The canoe is for aerodynamics

With fuel efficiency now a primary concern for automakers world wide, I’d like to gently remind my audience that your new hybrid takes a lot of energy and resources to build. That’s why used cars are almost always greener.

The Weekend Op-Ed is something new I am going to be trying out. Basically just a place a me to vent about cars, alternative fuels, and life in general. In other words, don’t take it too seriously…just think about it.

There’s a common phrase among environmentalists that the “greenest” building is already built. The idea is that building a more efficient structure would cost more energy and resources than it would save, and in certain cases that can be true. However, if you think about the long term, does that argument still hold weight? My current apartment is in a home that was built around 1900, and being on the third floor it is drafty enough that I had to seal off every window with shrink wrap to keep what precious little heat we have inside. I think over the next 110 years a greener building would save a ton of energy and resources (and money) while also creating jobs and leaving a foundation for future generations. In most cases, it probably is actually better to build a greener building, especially if it’s gonna be there a while.

Not so for cars. Many automobiles these days are capable of lasting 20 years and 200,000 miles before retiring to the scrap heap, which is a long time for a product that gets so much use. Yet modern technology has made many vehicles more fuel efficient (again) and with gas prices on the rise (again) many people think buying a newer, more efficient car is the “responsible” thing to do. I think these people are lazy and wrong.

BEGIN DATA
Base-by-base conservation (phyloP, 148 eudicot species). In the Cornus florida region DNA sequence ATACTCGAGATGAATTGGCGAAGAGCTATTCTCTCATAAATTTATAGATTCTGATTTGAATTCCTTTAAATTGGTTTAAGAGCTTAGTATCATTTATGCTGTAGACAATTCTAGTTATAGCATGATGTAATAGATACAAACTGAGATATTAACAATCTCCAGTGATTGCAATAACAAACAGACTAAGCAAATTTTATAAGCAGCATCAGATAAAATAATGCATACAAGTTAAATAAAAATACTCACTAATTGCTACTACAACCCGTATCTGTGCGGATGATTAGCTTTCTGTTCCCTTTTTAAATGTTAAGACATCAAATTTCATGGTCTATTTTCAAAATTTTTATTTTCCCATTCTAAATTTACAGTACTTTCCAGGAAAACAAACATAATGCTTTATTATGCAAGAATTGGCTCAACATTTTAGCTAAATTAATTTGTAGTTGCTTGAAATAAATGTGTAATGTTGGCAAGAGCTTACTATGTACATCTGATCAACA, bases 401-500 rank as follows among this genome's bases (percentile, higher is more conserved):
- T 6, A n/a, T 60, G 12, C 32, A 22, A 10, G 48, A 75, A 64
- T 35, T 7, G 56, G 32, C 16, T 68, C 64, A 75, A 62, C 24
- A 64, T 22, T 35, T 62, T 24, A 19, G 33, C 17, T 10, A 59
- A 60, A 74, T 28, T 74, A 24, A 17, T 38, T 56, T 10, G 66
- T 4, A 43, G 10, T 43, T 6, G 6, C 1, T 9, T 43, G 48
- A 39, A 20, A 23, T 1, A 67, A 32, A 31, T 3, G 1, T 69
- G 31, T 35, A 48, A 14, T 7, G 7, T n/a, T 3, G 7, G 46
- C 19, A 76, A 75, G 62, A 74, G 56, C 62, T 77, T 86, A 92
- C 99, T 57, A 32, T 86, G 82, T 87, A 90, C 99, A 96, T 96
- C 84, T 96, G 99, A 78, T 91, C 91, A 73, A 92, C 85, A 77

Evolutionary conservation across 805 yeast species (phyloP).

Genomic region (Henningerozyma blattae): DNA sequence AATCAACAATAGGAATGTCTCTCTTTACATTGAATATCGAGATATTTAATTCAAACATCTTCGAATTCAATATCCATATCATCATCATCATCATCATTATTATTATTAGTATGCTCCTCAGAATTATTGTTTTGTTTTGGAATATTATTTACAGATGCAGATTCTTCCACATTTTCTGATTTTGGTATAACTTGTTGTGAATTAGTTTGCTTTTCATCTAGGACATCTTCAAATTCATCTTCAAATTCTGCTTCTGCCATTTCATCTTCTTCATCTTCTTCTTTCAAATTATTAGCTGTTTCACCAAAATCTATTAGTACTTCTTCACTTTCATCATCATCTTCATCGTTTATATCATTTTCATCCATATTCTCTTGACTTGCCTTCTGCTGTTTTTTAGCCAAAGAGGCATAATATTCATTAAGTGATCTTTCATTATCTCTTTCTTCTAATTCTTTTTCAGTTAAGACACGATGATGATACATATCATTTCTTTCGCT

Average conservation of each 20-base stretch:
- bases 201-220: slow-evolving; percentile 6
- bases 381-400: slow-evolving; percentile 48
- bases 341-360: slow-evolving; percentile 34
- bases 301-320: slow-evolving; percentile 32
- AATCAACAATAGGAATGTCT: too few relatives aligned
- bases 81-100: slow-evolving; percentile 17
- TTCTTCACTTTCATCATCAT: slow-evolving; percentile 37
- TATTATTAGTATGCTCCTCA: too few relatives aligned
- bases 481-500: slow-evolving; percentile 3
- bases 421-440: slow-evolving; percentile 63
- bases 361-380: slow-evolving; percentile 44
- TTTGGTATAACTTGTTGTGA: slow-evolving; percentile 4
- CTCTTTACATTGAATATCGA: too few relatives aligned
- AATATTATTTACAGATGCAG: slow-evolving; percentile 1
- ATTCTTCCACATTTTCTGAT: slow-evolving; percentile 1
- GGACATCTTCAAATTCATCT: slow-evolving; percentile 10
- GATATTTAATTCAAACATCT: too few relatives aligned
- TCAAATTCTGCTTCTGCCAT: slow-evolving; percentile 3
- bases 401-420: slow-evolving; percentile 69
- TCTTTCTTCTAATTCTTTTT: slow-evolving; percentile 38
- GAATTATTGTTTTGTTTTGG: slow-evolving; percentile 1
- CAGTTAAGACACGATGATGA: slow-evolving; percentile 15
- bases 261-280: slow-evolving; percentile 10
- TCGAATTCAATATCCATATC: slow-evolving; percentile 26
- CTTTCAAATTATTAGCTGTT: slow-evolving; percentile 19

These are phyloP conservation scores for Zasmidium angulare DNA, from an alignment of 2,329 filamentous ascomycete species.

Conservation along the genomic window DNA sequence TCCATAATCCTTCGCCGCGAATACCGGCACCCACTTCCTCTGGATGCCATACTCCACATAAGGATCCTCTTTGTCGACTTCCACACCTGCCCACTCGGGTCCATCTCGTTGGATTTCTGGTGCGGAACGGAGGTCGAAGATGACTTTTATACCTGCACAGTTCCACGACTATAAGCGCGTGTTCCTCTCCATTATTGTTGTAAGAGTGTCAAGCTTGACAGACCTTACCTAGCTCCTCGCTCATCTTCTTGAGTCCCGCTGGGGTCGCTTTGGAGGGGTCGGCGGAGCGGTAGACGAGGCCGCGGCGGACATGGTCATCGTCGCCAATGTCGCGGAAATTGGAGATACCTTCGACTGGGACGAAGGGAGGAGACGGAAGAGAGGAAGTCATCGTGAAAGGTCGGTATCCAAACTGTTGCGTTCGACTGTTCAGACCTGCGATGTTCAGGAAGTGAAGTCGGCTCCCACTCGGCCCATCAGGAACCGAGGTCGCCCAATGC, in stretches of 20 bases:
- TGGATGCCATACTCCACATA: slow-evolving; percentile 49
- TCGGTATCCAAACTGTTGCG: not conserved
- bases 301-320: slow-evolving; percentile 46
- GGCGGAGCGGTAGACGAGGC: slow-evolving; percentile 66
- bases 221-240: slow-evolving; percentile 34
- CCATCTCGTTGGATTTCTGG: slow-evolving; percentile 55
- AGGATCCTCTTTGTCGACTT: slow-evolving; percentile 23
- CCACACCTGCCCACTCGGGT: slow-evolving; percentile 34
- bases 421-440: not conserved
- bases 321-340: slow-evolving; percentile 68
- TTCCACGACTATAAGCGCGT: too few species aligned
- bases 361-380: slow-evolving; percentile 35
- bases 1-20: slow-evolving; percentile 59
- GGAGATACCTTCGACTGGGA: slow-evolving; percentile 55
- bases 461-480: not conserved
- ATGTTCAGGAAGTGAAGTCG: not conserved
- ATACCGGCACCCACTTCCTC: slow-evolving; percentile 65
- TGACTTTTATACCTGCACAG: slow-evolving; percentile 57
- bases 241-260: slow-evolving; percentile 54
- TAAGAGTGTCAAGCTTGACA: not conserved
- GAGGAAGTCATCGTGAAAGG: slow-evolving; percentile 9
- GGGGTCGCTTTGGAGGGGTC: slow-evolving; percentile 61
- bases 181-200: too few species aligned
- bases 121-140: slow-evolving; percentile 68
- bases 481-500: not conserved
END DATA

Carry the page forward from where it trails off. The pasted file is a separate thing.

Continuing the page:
There have already been studies saying that to cover the extra cost of a hybrid vehicles often takes five or more years to recover versus buying a cheaper, non-hybrid. That’s not what I’m arguing here. What I am saying is that people are only scratching the surface by comparing MPG’s. Consider instead how much energy went into building, designing, and shipping that hybrid. A whole lot more energy than went into building a car say, 20 years ago, I betcha.

Is 50 MPG really THAT impressive?

Once upon a time, Americans mostly bought American cars, and they took care of them. Everybody changed their own oil, and most people kept a screwdriver in the glovebox just in case the carburetor started acting up Sure, Toyota, Porsche, and other foreign brands have been here for decades, but prior to 1970 85% of all automobile purchases came from the Big Three (plus AMC.) These American cars were built in America, with American steel, and parts from smaller American companies. Do you know why Detroit became the epicenter of the auto industry? Simply put, logistics. Detroit’s proximity to Lake Erie meant getting materials in and vehicles out was easy, especially given that the steel foundries of Pittsburgh were just a few hours away. It worked well for a long time.